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Metabolites. 2019 Apr 24;9(4). pii: E79. doi: 10.3390/metabo9040079.

An Integrative Multi-Omics Workflow to Address Multifactorial Toxicology Experiments.

Author information

1
Analytical Sciences, School of Pharmaceutical Sciences, University of Geneva, University of Lausanne, 1206 Geneva, Switzerland. victor.gonzalez@unige.ch.
2
Swiss Centre for Applied Human Toxicology, 4055 Basel, Switzerland. victor.gonzalez@unige.ch.
3
Swiss Centre for Applied Human Toxicology, 4055 Basel, Switzerland. domitille.schvartz@unige.ch.
4
Translational Biomarker Group, Department of Internal Medicine Specialties, University of Geneva, 1206 Geneva, Switzerland. domitille.schvartz@unige.ch.
5
Swiss Centre for Applied Human Toxicology, 4055 Basel, Switzerland. jenny.sandstroem@unibas.ch.
6
Department of Physiology, University of Lausanne, 1005 Lausanne, Switzerland. jenny.sandstroem@unibas.ch.
7
Analytical Sciences, School of Pharmaceutical Sciences, University of Geneva, University of Lausanne, 1206 Geneva, Switzerland. julian.pezzatti@unige.ch.
8
Swiss Centre for Applied Human Toxicology, 4055 Basel, Switzerland. julian.pezzatti@unige.ch.
9
Analytical Sciences, School of Pharmaceutical Sciences, University of Geneva, University of Lausanne, 1206 Geneva, Switzerland. fabienne.jeanneret@gmail.com.
10
Swiss Centre for Applied Human Toxicology, 4055 Basel, Switzerland. fabienne.jeanneret@gmail.com.
11
Analytical Sciences, School of Pharmaceutical Sciences, University of Geneva, University of Lausanne, 1206 Geneva, Switzerland. David.Tonoli@hcuge.ch.
12
Swiss Centre for Applied Human Toxicology, 4055 Basel, Switzerland. David.Tonoli@hcuge.ch.
13
Analytical Sciences, School of Pharmaceutical Sciences, University of Geneva, University of Lausanne, 1206 Geneva, Switzerland. julien.boccard@unige.ch.
14
Swiss Centre for Applied Human Toxicology, 4055 Basel, Switzerland. julien.boccard@unige.ch.
15
Swiss Centre for Applied Human Toxicology, 4055 Basel, Switzerland. florianne.tschudi-monnet@unil.ch.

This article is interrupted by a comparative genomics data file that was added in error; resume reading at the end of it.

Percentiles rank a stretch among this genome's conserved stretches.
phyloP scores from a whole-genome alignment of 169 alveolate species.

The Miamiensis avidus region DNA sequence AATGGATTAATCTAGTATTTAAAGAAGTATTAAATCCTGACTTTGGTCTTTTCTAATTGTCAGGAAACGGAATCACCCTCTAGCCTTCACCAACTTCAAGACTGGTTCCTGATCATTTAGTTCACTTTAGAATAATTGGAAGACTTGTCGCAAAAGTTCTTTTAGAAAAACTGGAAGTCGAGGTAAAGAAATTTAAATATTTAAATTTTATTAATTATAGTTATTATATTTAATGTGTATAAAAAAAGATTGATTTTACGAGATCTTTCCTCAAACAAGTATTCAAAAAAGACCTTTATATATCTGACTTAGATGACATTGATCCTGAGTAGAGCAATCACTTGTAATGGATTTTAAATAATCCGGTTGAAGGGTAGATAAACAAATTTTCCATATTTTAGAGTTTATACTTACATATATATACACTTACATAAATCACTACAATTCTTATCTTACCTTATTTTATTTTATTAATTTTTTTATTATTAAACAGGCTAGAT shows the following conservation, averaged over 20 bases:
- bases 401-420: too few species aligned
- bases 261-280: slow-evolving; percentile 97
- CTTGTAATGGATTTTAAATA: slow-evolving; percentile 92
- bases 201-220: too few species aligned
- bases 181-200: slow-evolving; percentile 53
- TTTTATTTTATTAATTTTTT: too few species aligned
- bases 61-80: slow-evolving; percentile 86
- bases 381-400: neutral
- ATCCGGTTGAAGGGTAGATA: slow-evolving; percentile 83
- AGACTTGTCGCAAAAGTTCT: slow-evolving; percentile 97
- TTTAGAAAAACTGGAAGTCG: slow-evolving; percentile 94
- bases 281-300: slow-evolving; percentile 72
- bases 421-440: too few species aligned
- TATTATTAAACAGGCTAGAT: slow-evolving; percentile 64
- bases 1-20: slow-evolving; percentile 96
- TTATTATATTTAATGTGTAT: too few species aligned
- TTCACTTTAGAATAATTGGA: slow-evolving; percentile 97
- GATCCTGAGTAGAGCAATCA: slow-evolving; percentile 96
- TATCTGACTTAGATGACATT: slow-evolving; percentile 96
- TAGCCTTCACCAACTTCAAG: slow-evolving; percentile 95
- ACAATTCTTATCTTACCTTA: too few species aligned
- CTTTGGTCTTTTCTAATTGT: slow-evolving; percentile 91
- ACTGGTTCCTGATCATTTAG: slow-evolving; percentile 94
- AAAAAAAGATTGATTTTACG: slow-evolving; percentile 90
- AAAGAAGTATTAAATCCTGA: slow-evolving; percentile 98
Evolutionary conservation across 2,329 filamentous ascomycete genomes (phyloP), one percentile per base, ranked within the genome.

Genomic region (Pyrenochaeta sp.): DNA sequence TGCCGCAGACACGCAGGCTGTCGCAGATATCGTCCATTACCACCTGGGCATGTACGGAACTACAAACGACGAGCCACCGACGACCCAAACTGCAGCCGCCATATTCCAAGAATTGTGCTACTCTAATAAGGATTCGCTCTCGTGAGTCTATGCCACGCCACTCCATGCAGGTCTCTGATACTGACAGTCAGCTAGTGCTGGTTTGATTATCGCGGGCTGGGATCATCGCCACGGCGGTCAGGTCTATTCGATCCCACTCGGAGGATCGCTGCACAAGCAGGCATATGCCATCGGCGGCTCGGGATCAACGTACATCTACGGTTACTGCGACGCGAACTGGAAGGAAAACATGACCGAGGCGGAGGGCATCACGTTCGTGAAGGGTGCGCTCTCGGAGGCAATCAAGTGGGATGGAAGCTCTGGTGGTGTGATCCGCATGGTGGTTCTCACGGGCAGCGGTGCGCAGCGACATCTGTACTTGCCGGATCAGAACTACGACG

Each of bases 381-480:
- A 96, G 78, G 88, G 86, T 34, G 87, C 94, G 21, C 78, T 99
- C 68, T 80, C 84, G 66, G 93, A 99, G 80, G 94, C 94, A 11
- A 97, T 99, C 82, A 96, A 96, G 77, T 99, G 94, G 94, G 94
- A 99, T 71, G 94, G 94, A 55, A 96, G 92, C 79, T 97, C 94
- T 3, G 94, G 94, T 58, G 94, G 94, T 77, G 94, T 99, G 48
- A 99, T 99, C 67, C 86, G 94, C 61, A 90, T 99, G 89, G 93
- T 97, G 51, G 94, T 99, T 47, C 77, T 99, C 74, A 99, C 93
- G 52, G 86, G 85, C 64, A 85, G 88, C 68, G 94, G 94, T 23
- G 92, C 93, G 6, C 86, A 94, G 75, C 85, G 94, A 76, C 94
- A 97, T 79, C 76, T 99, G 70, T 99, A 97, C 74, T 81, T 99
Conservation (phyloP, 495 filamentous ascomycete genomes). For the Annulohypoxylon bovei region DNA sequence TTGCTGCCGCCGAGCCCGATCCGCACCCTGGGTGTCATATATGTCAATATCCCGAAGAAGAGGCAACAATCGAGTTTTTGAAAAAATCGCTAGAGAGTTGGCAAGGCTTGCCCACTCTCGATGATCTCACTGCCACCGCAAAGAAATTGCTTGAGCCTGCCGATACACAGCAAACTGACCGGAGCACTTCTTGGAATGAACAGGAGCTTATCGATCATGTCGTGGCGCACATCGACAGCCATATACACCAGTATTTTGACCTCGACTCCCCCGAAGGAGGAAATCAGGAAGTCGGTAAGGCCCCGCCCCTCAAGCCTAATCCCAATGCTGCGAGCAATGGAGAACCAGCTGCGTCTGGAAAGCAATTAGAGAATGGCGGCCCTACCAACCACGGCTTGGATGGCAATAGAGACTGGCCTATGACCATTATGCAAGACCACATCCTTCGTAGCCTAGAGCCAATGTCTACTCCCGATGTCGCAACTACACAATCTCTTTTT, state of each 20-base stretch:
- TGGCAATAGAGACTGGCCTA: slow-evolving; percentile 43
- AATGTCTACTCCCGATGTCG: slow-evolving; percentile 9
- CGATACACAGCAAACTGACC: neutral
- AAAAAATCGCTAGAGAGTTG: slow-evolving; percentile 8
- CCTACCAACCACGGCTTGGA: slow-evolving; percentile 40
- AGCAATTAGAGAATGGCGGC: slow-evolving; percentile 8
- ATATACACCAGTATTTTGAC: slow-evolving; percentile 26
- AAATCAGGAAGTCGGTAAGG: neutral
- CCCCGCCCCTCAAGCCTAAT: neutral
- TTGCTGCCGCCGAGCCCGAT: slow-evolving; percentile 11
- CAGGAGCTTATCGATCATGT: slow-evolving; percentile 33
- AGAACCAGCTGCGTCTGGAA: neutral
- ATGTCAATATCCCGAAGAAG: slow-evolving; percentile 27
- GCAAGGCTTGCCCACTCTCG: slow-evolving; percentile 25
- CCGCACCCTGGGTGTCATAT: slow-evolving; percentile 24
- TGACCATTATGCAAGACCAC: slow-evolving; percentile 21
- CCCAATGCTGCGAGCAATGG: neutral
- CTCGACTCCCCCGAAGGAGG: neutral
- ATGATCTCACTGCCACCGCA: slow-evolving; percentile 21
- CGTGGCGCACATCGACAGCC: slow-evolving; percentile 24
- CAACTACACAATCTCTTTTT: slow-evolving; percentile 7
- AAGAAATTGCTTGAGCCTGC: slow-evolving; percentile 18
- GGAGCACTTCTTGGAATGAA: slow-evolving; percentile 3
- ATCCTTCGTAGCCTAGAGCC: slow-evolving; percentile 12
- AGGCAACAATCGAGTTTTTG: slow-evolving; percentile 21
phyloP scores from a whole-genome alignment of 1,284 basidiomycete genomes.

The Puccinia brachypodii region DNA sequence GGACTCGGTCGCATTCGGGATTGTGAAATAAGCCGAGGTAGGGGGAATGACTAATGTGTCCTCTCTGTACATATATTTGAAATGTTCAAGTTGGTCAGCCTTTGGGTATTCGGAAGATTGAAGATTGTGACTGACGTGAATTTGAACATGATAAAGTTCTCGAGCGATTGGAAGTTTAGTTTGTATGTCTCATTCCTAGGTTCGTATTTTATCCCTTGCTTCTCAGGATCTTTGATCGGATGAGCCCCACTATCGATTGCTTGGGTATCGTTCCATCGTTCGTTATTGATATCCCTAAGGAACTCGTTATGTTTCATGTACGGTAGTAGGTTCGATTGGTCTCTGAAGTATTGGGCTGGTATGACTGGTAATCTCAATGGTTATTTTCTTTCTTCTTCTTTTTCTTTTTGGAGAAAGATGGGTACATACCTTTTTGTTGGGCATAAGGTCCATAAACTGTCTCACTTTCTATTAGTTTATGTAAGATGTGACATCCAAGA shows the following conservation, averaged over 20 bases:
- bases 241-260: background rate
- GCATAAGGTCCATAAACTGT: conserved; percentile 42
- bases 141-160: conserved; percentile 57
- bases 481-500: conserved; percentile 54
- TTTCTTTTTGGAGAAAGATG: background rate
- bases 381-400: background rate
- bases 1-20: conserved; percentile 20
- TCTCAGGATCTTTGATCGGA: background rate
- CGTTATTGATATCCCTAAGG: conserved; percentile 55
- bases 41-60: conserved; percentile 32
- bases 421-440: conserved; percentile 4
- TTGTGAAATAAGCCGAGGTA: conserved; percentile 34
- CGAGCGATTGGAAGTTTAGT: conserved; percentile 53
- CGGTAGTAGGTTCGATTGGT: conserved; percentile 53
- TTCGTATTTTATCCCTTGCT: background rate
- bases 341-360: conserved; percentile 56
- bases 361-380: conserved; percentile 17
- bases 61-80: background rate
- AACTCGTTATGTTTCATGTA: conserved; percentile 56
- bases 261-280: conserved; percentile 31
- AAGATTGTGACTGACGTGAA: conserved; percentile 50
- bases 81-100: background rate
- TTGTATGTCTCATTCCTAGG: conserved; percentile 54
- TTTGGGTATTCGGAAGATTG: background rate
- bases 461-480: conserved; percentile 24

16
Department of Physiology, University of Lausanne, 1005 Lausanne, Switzerland. florianne.tschudi-monnet@unil.ch.
17
Swiss Centre for Applied Human Toxicology, 4055 Basel, Switzerland. Jean-Charles.Sanchez@unige.ch.
18
Translational Biomarker Group, Department of Internal Medicine Specialties, University of Geneva, 1206 Geneva, Switzerland. Jean-Charles.Sanchez@unige.ch.
19
Analytical Sciences, School of Pharmaceutical Sciences, University of Geneva, University of Lausanne, 1206 Geneva, Switzerland. serge.rudaz@unige.ch.
20
Swiss Centre for Applied Human Toxicology, 4055 Basel, Switzerland. serge.rudaz@unige.ch.

Abstract

Toxicology studies can take advantage of omics approaches to better understand the phenomena underlying the phenotypic alterations induced by different types of exposure to certain toxicants. Nevertheless, in order to analyse the data generated from multifactorial omics studies, dedicated data analysis tools are needed. In this work, we propose a new workflow comprising both factor deconvolution and data integration from multiple analytical platforms. As a case study, 3D neural cell cultures were exposed to trimethyltin (TMT) and the relevance of the culture maturation state, the exposure duration, as well as the TMT concentration were simultaneously studied using a metabolomic approach combining four complementary analytical techniques (reversed-phase LC and hydrophilic interaction LC, hyphenated to mass spectrometry in positive and negative ionization modes). The ANOVA multiblock OPLS (AMOPLS) method allowed us to decompose and quantify the contribution of the different experimental factors on the outcome of the TMT exposure. Results showed that the most important contribution to the overall metabolic variability came from the maturation state and treatment duration. Even though the contribution of TMT effects represented the smallest observed modulation among the three factors, it was highly statistically significant. The MetaCore™ pathway analysis tool revealed TMT-induced alterations in biosynthetic pathways and in neuronal differentiation and signaling processes, with a predominant deleterious effect on GABAergic and glutamatergic neurons. This was confirmed by combining proteomic data, increasing the confidence on the mechanistic understanding of such a toxicant exposure.

KEYWORDS:

AMOPLS; metabolomics; multifactorial experiments; multiplatform omics; pathway analysis; proteomics; toxicology; trimethyltin

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